Forming a Company in Qatar

What are the options available for forming a company in Qatar? We speak to Rashid Al Saad, who has extensive knowledge in this area, on the routes you can take, the risks involved and what to do when you want to go public.

What are the available routes for companies to be listed in Qatar?

 

  1. Establishing a public shareholding company.

This requires five founders at a very minimum and a share capital of at least QAR 40 million which can be in-cash or in-kind shares such as assets or properties owned by the founders which will be evaluated as per the rules of Qatar Financial Market Authority (“QFMA”).

 

  1. Transforming an existing company (whether it is a private shareholding company or a limited liability company) to a public shareholding company.

In this case, the Company’s law No.11 of 2015 and the QFMA stipulate certain conditions; among them are: the Company must have been operating for two financial years, and the company must have achieved profits which do not fall below 5% average prior to the two years before transformation. The financial standing of the company will be assessed by an accredited evaluator by QFMA to evaluate the company’s assets and liabilities. After this procedure, the process of transformation can be summarised as : 1) Obtaining QFMA’s non-objection letter for the prospectus and listing; 2) Obtaining approval from the Ministry of Economy and Commerce for the articles of association and memorandum of association; 3) Issuance of Ministerial decision for the transformation; 4) Constitutional assembly invitation; 5) Subscription by the public; 6) Constituent assembly; 7) Appointing board members; 8) Publishing the articles of association in the official gazette; 9) Registering the company in the official register; and, 8) Application for listing in the official Qatar stock exchange.

A Public Shareholding Company is required to be managed by a board of directors compromising of a minimum of five individuals and a maximum of 11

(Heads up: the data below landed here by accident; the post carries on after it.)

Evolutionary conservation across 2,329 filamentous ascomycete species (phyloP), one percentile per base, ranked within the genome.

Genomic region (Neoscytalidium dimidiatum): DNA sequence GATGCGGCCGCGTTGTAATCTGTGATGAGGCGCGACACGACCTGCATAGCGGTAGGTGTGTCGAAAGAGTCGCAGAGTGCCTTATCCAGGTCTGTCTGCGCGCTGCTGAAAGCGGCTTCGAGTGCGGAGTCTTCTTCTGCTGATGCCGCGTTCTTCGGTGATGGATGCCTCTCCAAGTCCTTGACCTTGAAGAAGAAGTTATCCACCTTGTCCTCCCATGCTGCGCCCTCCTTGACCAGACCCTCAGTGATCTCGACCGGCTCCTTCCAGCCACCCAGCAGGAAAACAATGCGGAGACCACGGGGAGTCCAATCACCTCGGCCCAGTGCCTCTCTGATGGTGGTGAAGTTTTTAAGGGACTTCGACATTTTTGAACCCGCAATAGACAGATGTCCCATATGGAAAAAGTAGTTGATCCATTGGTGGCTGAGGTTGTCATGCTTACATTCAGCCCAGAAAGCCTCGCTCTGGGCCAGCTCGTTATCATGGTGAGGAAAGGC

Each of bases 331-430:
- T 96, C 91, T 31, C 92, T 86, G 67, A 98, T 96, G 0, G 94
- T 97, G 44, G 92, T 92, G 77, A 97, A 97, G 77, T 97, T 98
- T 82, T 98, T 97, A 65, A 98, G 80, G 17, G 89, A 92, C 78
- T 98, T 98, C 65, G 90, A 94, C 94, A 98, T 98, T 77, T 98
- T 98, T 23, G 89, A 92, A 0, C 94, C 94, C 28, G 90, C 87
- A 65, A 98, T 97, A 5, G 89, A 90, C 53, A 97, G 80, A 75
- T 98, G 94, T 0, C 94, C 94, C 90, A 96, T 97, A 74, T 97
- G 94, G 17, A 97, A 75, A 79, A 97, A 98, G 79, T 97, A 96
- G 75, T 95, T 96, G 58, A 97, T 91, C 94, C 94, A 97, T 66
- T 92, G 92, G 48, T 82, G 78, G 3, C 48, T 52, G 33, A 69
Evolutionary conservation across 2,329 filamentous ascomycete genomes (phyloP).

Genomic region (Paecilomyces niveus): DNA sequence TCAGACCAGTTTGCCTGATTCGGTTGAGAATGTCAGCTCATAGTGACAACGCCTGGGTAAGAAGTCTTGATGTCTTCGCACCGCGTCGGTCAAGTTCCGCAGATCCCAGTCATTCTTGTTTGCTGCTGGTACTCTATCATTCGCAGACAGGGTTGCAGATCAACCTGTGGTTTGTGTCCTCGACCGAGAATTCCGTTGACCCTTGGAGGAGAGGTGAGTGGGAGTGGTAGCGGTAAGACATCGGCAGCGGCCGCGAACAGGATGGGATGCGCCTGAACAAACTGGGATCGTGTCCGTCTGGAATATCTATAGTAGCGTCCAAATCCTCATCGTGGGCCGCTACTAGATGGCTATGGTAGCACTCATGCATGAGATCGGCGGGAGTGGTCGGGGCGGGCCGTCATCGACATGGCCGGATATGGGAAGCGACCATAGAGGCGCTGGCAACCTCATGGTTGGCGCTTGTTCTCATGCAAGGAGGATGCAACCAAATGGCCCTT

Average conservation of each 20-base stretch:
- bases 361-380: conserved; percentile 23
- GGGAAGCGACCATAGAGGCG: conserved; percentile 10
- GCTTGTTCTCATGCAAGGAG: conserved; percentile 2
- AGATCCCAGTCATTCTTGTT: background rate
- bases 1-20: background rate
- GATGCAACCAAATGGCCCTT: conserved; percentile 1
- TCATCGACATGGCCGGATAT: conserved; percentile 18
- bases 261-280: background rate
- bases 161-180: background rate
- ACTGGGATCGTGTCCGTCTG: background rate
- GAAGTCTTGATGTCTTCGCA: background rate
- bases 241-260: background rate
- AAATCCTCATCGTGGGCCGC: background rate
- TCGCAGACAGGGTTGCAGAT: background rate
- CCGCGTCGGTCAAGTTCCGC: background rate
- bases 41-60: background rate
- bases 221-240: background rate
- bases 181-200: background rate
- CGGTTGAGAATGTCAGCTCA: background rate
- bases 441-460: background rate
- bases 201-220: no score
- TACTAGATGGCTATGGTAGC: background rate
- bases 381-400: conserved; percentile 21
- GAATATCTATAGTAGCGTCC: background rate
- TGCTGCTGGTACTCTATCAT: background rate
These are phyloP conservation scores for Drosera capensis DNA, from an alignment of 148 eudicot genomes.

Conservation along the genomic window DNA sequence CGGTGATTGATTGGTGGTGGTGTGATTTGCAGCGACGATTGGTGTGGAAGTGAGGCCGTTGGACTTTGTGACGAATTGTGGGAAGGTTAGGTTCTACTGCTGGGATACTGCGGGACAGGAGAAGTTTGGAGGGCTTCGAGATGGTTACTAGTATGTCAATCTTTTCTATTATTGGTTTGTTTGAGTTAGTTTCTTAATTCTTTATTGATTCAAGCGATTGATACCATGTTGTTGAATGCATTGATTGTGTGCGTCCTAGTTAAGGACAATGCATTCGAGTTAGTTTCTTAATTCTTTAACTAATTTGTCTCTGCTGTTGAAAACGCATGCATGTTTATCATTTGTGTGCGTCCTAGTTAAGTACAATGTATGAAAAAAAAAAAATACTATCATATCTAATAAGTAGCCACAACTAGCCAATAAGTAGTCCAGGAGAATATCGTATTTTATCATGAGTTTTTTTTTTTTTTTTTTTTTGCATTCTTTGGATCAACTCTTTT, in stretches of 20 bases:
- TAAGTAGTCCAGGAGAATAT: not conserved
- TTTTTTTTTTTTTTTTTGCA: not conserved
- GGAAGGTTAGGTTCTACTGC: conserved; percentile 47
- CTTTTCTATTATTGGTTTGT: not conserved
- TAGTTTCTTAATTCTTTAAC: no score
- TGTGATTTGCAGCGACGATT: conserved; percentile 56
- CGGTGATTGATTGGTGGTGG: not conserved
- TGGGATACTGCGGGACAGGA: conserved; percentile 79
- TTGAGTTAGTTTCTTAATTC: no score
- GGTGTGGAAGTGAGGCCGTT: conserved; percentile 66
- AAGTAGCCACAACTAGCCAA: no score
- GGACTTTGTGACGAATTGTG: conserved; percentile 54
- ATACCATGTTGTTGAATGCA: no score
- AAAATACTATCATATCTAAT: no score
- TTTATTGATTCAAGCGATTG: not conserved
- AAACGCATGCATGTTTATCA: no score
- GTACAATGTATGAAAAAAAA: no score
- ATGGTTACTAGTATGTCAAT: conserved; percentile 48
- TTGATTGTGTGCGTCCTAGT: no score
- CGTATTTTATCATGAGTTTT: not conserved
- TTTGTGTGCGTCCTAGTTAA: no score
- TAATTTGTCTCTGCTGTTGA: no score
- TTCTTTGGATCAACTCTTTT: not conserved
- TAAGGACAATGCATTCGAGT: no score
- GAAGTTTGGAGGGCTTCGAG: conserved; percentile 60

There can be many changes when a company decides to go public; can you expand on common managerial changes?

A Public Shareholding Company is required to be managed by a board of directors compromising of a minimum of five individuals and a maximum of 11 who shall be appointed by the general assembly; one third is required to be independent and their selection will be based upon their expertise and experience. The duration of the independent committee will be a period of three years. The general assembly will be the supreme body of the company and it compromises into an ordinary assembly whose scope of powers are determined by the company’s law No.15 of 2015.

The Board of Directors will be subject to the governance regulations issued by the QFMA. These rules govern the work of the Board and determine its responsibilities and duties. The Board is required to disclose and be transparent in the preparation of financial reports and information related to the Board of Directors.

The risks posed can be limited and avoided by using the company’s specialised legal advisers’ advice

What are the risks associated with IPOs?

As for the risks pertaining to public shareholding companies, they are subject to the supervision of two bodies: 1) the Ministry of Economy and Commerce and, 2), The Qatar Financial Markets Authority.

From the above, is there anything that can be done to reduce such risks?

The risks posed can be limited and avoided by using the company’s specialised legal advisers’ advice, as they provide all information legally required to be followed by the above competent authorities to avoid any sanctions or administrative violations.

Rashid Al Saad
Senior Partner
r.alsaad@sharqlawfirm.com
www.sharqlawfirm.com

Mr. Al Saad has extensive knowledge and experience in major infrastructure projects, rail projects and large-scale commercial transactions, particularly cross-border transactions and ventures, outsourcing and Public Private Partnership (“PPP”) projects in the State of Qatar and abroad. He also specialises in real estate. He has been instrumental in drafting and negotiating agreements for some of the most sophisticated transactions in Qatar.

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